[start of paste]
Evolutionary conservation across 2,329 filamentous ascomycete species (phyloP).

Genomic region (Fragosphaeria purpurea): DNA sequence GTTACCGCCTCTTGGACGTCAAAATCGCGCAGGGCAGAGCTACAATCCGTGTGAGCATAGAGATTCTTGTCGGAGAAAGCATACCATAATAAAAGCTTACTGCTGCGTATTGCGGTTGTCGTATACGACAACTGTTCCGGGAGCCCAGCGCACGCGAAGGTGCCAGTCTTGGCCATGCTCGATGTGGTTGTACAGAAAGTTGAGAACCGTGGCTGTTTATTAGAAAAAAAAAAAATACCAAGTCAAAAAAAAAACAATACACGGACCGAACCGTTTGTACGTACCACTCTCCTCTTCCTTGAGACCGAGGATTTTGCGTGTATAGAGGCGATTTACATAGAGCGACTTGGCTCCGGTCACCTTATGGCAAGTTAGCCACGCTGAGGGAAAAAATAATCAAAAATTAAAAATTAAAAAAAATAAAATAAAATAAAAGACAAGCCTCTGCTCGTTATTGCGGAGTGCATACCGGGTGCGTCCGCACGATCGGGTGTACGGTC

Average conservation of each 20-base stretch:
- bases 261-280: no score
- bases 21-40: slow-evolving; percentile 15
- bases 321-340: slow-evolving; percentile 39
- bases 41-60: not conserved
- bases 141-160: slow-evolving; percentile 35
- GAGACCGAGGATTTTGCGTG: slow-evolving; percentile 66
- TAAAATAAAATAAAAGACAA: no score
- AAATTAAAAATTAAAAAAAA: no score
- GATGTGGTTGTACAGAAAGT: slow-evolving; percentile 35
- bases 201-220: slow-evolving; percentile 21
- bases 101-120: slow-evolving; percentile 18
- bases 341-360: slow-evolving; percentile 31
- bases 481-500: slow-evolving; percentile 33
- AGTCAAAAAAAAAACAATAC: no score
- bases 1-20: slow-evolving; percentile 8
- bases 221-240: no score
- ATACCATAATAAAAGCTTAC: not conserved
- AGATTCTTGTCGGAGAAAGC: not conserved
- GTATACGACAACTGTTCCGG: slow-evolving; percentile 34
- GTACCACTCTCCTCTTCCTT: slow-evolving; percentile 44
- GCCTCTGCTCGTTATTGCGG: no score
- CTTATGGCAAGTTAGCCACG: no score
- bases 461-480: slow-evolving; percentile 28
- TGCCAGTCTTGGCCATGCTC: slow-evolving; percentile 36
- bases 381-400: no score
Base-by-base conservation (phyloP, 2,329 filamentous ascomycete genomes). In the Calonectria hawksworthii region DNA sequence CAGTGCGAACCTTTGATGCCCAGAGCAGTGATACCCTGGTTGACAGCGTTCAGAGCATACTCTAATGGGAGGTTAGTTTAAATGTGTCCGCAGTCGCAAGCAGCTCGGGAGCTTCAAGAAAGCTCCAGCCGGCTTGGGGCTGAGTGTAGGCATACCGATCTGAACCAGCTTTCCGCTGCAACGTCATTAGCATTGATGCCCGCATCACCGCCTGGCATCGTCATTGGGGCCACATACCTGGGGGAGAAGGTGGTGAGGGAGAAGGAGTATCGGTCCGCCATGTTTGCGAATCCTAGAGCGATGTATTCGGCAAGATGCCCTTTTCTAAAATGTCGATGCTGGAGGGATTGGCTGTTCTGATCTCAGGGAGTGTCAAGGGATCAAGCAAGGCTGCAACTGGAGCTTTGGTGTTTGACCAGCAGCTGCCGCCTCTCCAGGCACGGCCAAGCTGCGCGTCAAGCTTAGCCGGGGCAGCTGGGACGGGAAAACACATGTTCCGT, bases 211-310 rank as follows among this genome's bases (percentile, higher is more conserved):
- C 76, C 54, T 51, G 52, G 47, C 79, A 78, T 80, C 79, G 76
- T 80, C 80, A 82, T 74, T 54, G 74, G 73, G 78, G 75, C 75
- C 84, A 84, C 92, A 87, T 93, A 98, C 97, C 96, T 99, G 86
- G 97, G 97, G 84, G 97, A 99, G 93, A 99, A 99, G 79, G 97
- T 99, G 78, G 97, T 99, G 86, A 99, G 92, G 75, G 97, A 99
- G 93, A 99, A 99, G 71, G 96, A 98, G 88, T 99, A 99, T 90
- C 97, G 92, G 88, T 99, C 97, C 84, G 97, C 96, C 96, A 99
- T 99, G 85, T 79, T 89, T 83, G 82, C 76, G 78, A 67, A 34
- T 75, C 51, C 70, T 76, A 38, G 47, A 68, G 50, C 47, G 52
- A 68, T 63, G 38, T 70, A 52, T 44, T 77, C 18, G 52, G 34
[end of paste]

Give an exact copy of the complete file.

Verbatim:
Evolutionary conservation across 2,329 filamentous ascomycete species (phyloP).

Genomic region (Fragosphaeria purpurea): DNA sequence GTTACCGCCTCTTGGACGTCAAAATCGCGCAGGGCAGAGCTACAATCCGTGTGAGCATAGAGATTCTTGTCGGAGAAAGCATACCATAATAAAAGCTTACTGCTGCGTATTGCGGTTGTCGTATACGACAACTGTTCCGGGAGCCCAGCGCACGCGAAGGTGCCAGTCTTGGCCATGCTCGATGTGGTTGTACAGAAAGTTGAGAACCGTGGCTGTTTATTAGAAAAAAAAAAAATACCAAGTCAAAAAAAAAACAATACACGGACCGAACCGTTTGTACGTACCACTCTCCTCTTCCTTGAGACCGAGGATTTTGCGTGTATAGAGGCGATTTACATAGAGCGACTTGGCTCCGGTCACCTTATGGCAAGTTAGCCACGCTGAGGGAAAAAATAATCAAAAATTAAAAATTAAAAAAAATAAAATAAAATAAAAGACAAGCCTCTGCTCGTTATTGCGGAGTGCATACCGGGTGCGTCCGCACGATCGGGTGTACGGTC

Average conservation of each 20-base stretch:
- bases 261-280: no score
- bases 21-40: slow-evolving; percentile 15
- bases 321-340: slow-evolving; percentile 39
- bases 41-60: not conserved
- bases 141-160: slow-evolving; percentile 35
- GAGACCGAGGATTTTGCGTG: slow-evolving; percentile 66
- TAAAATAAAATAAAAGACAA: no score
- AAATTAAAAATTAAAAAAAA: no score
- GATGTGGTTGTACAGAAAGT: slow-evolving; percentile 35
- bases 201-220: slow-evolving; percentile 21
- bases 101-120: slow-evolving; percentile 18
- bases 341-360: slow-evolving; percentile 31
- bases 481-500: slow-evolving; percentile 33
- AGTCAAAAAAAAAACAATAC: no score
- bases 1-20: slow-evolving; percentile 8
- bases 221-240: no score
- ATACCATAATAAAAGCTTAC: not conserved
- AGATTCTTGTCGGAGAAAGC: not conserved
- GTATACGACAACTGTTCCGG: slow-evolving; percentile 34
- GTACCACTCTCCTCTTCCTT: slow-evolving; percentile 44
- GCCTCTGCTCGTTATTGCGG: no score
- CTTATGGCAAGTTAGCCACG: no score
- bases 461-480: slow-evolving; percentile 28
- TGCCAGTCTTGGCCATGCTC: slow-evolving; percentile 36
- bases 381-400: no score
Base-by-base conservation (phyloP, 2,329 filamentous ascomycete genomes). In the Calonectria hawksworthii region DNA sequence CAGTGCGAACCTTTGATGCCCAGAGCAGTGATACCCTGGTTGACAGCGTTCAGAGCATACTCTAATGGGAGGTTAGTTTAAATGTGTCCGCAGTCGCAAGCAGCTCGGGAGCTTCAAGAAAGCTCCAGCCGGCTTGGGGCTGAGTGTAGGCATACCGATCTGAACCAGCTTTCCGCTGCAACGTCATTAGCATTGATGCCCGCATCACCGCCTGGCATCGTCATTGGGGCCACATACCTGGGGGAGAAGGTGGTGAGGGAGAAGGAGTATCGGTCCGCCATGTTTGCGAATCCTAGAGCGATGTATTCGGCAAGATGCCCTTTTCTAAAATGTCGATGCTGGAGGGATTGGCTGTTCTGATCTCAGGGAGTGTCAAGGGATCAAGCAAGGCTGCAACTGGAGCTTTGGTGTTTGACCAGCAGCTGCCGCCTCTCCAGGCACGGCCAAGCTGCGCGTCAAGCTTAGCCGGGGCAGCTGGGACGGGAAAACACATGTTCCGT, bases 211-310 rank as follows among this genome's bases (percentile, higher is more conserved):
- C 76, C 54, T 51, G 52, G 47, C 79, A 78, T 80, C 79, G 76
- T 80, C 80, A 82, T 74, T 54, G 74, G 73, G 78, G 75, C 75
- C 84, A 84, C 92, A 87, T 93, A 98, C 97, C 96, T 99, G 86
- G 97, G 97, G 84, G 97, A 99, G 93, A 99, A 99, G 79, G 97
- T 99, G 78, G 97, T 99, G 86, A 99, G 92, G 75, G 97, A 99
- G 93, A 99, A 99, G 71, G 96, A 98, G 88, T 99, A 99, T 90
- C 97, G 92, G 88, T 99, C 97, C 84, G 97, C 96, C 96, A 99
- T 99, G 85, T 79, T 89, T 83, G 82, C 76, G 78, A 67, A 34
- T 75, C 51, C 70, T 76, A 38, G 47, A 68, G 50, C 47, G 52
- A 68, T 63, G 38, T 70, A 52, T 44, T 77, C 18, G 52, G 34